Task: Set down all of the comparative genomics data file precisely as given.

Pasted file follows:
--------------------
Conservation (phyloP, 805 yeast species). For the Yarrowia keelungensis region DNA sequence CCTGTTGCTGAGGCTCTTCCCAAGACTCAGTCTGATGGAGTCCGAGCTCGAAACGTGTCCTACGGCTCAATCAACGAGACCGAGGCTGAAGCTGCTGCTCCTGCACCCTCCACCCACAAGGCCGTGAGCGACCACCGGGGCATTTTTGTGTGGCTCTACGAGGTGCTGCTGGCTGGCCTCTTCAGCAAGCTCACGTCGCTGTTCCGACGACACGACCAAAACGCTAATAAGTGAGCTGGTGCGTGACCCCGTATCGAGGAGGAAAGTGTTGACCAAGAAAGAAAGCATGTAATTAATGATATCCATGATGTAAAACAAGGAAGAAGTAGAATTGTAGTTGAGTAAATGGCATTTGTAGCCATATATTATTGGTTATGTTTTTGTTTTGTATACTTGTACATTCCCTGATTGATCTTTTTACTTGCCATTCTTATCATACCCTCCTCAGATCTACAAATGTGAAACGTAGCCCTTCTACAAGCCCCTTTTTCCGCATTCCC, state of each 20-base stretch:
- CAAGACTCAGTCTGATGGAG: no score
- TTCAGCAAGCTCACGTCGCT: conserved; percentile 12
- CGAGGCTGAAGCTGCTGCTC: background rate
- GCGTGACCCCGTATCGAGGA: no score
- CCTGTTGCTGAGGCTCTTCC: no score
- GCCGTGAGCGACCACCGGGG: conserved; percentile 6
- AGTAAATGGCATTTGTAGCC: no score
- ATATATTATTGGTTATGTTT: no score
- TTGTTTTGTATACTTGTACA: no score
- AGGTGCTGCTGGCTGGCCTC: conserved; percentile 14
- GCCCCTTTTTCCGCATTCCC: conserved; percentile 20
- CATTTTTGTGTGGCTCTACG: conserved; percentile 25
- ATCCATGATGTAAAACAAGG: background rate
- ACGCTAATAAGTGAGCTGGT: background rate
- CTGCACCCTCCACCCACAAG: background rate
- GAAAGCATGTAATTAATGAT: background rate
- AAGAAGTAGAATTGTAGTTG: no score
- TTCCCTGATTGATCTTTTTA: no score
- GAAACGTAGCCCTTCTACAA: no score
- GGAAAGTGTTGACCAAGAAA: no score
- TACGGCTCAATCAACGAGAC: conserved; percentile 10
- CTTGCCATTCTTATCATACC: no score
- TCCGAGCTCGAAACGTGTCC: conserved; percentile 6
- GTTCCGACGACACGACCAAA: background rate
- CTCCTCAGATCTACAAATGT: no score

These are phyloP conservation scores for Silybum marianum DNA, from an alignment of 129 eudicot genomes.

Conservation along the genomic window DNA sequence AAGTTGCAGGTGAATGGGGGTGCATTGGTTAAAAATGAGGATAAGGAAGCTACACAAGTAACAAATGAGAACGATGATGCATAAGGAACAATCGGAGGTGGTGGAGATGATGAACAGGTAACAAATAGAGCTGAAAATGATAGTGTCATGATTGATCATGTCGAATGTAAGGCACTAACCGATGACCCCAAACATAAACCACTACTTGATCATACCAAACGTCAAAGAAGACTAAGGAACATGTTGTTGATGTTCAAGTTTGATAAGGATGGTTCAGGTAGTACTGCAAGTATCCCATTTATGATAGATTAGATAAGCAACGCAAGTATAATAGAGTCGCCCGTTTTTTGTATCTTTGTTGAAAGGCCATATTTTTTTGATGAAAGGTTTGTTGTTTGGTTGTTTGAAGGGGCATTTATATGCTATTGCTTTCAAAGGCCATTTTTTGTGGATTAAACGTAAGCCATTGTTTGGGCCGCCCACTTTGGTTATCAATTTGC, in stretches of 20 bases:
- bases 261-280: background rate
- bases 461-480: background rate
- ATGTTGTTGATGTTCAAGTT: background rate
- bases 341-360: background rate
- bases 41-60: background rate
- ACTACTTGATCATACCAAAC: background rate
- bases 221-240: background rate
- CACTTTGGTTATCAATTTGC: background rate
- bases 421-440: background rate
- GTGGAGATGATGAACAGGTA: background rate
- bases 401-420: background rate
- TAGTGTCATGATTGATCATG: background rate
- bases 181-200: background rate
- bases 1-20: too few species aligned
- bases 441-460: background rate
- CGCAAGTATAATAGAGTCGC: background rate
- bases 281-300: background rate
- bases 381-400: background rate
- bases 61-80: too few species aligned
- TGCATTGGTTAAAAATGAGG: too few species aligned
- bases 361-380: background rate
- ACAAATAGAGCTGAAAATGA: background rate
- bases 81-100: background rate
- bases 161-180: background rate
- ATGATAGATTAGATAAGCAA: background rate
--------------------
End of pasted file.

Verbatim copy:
Conservation (phyloP, 805 yeast species). For the Yarrowia keelungensis region DNA sequence CCTGTTGCTGAGGCTCTTCCCAAGACTCAGTCTGATGGAGTCCGAGCTCGAAACGTGTCCTACGGCTCAATCAACGAGACCGAGGCTGAAGCTGCTGCTCCTGCACCCTCCACCCACAAGGCCGTGAGCGACCACCGGGGCATTTTTGTGTGGCTCTACGAGGTGCTGCTGGCTGGCCTCTTCAGCAAGCTCACGTCGCTGTTCCGACGACACGACCAAAACGCTAATAAGTGAGCTGGTGCGTGACCCCGTATCGAGGAGGAAAGTGTTGACCAAGAAAGAAAGCATGTAATTAATGATATCCATGATGTAAAACAAGGAAGAAGTAGAATTGTAGTTGAGTAAATGGCATTTGTAGCCATATATTATTGGTTATGTTTTTGTTTTGTATACTTGTACATTCCCTGATTGATCTTTTTACTTGCCATTCTTATCATACCCTCCTCAGATCTACAAATGTGAAACGTAGCCCTTCTACAAGCCCCTTTTTCCGCATTCCC, state of each 20-base stretch:
- CAAGACTCAGTCTGATGGAG: no score
- TTCAGCAAGCTCACGTCGCT: conserved; percentile 12
- CGAGGCTGAAGCTGCTGCTC: background rate
- GCGTGACCCCGTATCGAGGA: no score
- CCTGTTGCTGAGGCTCTTCC: no score
- GCCGTGAGCGACCACCGGGG: conserved; percentile 6
- AGTAAATGGCATTTGTAGCC: no score
- ATATATTATTGGTTATGTTT: no score
- TTGTTTTGTATACTTGTACA: no score
- AGGTGCTGCTGGCTGGCCTC: conserved; percentile 14
- GCCCCTTTTTCCGCATTCCC: conserved; percentile 20
- CATTTTTGTGTGGCTCTACG: conserved; percentile 25
- ATCCATGATGTAAAACAAGG: background rate
- ACGCTAATAAGTGAGCTGGT: background rate
- CTGCACCCTCCACCCACAAG: background rate
- GAAAGCATGTAATTAATGAT: background rate
- AAGAAGTAGAATTGTAGTTG: no score
- TTCCCTGATTGATCTTTTTA: no score
- GAAACGTAGCCCTTCTACAA: no score
- GGAAAGTGTTGACCAAGAAA: no score
- TACGGCTCAATCAACGAGAC: conserved; percentile 10
- CTTGCCATTCTTATCATACC: no score
- TCCGAGCTCGAAACGTGTCC: conserved; percentile 6
- GTTCCGACGACACGACCAAA: background rate
- CTCCTCAGATCTACAAATGT: no score

These are phyloP conservation scores for Silybum marianum DNA, from an alignment of 129 eudicot genomes.

Conservation along the genomic window DNA sequence AAGTTGCAGGTGAATGGGGGTGCATTGGTTAAAAATGAGGATAAGGAAGCTACACAAGTAACAAATGAGAACGATGATGCATAAGGAACAATCGGAGGTGGTGGAGATGATGAACAGGTAACAAATAGAGCTGAAAATGATAGTGTCATGATTGATCATGTCGAATGTAAGGCACTAACCGATGACCCCAAACATAAACCACTACTTGATCATACCAAACGTCAAAGAAGACTAAGGAACATGTTGTTGATGTTCAAGTTTGATAAGGATGGTTCAGGTAGTACTGCAAGTATCCCATTTATGATAGATTAGATAAGCAACGCAAGTATAATAGAGTCGCCCGTTTTTTGTATCTTTGTTGAAAGGCCATATTTTTTTGATGAAAGGTTTGTTGTTTGGTTGTTTGAAGGGGCATTTATATGCTATTGCTTTCAAAGGCCATTTTTTGTGGATTAAACGTAAGCCATTGTTTGGGCCGCCCACTTTGGTTATCAATTTGC, in stretches of 20 bases:
- bases 261-280: background rate
- bases 461-480: background rate
- ATGTTGTTGATGTTCAAGTT: background rate
- bases 341-360: background rate
- bases 41-60: background rate
- ACTACTTGATCATACCAAAC: background rate
- bases 221-240: background rate
- CACTTTGGTTATCAATTTGC: background rate
- bases 421-440: background rate
- GTGGAGATGATGAACAGGTA: background rate
- bases 401-420: background rate
- TAGTGTCATGATTGATCATG: background rate
- bases 181-200: background rate
- bases 1-20: too few species aligned
- bases 441-460: background rate
- CGCAAGTATAATAGAGTCGC: background rate
- bases 281-300: background rate
- bases 381-400: background rate
- bases 61-80: too few species aligned
- TGCATTGGTTAAAAATGAGG: too few species aligned
- bases 361-380: background rate
- ACAAATAGAGCTGAAAATGA: background rate
- bases 81-100: background rate
- bases 161-180: background rate
- ATGATAGATTAGATAAGCAA: background rate